After the game, as I made my way back to my hostel, the city slowly came back to life. People filtered out of the bars and restaurants to head back to work. Cars appeared on the streets, and I could hear the typical heartbeat of the city begin to pump again. This was the Buenos Aires I knew.
Fútbol: The Perfect Spectator Sport For Women
In the US, we are beginning to come around. Although I am not at home for it, I hear that this year’s World Cup is (or at least was till last Tuesday) wildly popular back in the States.
With the US no longer in the running for the Cup, you may be tempted to feign in your Copa Munidal enthusiasm. Don’t!
I, too, used to flip past fútbol games on TV. But since I have been travelling, I have seen first hand that the whole world is in love with this sport, so I figured there must be something to it. Then it hit me; fútbol is the perfect sport for women (wives and moms in particular) and since, “happy wife, makes happy life,” it is therefore the perfect sport for everyone else too.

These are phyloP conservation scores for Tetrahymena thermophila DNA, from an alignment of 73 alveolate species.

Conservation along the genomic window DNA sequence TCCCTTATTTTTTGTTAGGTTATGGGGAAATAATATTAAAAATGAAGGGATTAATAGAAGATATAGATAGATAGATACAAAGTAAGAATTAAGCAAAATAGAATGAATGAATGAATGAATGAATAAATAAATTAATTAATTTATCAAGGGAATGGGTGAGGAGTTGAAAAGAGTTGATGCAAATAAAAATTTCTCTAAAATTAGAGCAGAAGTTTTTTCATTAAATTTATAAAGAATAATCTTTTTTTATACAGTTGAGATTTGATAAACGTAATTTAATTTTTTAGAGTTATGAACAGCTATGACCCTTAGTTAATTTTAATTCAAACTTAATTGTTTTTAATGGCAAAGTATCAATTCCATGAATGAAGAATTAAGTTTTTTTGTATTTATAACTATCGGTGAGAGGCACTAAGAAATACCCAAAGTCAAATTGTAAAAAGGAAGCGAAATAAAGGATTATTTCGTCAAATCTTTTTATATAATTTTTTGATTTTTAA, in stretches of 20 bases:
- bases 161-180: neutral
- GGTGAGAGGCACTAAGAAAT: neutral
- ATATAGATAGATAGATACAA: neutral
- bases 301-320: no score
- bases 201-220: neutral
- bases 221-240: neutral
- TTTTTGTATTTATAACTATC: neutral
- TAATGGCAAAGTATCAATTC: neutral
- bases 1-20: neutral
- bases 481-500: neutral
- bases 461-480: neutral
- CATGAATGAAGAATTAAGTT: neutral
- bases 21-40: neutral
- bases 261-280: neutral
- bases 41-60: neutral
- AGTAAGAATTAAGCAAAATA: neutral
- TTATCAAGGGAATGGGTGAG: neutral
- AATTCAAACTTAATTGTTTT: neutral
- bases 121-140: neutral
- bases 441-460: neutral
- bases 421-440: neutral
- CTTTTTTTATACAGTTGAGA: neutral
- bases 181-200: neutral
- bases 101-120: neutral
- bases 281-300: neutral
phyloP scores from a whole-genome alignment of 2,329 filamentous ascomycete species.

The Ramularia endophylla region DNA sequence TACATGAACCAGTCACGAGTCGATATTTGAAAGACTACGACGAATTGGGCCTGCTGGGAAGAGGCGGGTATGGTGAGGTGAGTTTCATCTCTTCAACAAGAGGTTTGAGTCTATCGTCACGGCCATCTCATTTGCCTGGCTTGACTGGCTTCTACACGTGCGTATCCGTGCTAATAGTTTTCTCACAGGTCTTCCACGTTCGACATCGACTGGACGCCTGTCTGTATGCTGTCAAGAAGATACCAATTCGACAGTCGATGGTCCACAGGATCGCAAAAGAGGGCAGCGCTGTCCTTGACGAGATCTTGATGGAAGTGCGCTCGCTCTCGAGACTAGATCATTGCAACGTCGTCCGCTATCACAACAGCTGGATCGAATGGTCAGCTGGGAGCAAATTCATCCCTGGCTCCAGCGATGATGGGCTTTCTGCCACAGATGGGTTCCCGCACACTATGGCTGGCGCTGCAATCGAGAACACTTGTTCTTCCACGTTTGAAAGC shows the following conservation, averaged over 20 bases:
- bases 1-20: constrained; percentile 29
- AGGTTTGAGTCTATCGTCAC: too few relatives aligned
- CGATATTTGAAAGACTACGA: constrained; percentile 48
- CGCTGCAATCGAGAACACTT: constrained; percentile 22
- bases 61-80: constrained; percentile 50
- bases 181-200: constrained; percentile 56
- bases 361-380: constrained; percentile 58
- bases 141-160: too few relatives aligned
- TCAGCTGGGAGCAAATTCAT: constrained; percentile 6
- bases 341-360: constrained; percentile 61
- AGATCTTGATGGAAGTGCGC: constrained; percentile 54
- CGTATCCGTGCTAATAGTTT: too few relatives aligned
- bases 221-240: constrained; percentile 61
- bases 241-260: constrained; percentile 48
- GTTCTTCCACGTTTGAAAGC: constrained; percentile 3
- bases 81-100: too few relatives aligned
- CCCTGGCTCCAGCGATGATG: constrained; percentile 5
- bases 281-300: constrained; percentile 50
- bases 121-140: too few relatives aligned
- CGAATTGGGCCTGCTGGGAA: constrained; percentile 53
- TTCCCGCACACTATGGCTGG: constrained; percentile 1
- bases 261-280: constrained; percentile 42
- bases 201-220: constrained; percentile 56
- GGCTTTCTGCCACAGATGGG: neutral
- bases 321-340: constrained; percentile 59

So why is this sport so perfect for women? I’ll tell you.
Fútbol has no time outs and no commercials, except during a short 15-minute half time break. It’s a constant stream of ongoing play (except when the players are flopping). And they often allow for ties, so except in the later rounds of tournaments, a game starts and ends in 2 hours or less. There are no 8-hour ball games (eh hem…baseball).
Good For The Waistline
I’ve noticed down here in South America, that with no commercial breaks and the constant possibility that at any moment a goal could be scored, people don’t constantly get up to refill their snacks. In fact, except for maybe some beer, I rarely see locals down here eating during a game, unlike American sports that are pretty much synonymous with nachos, chicken wings, peanuts, and cracker jacks.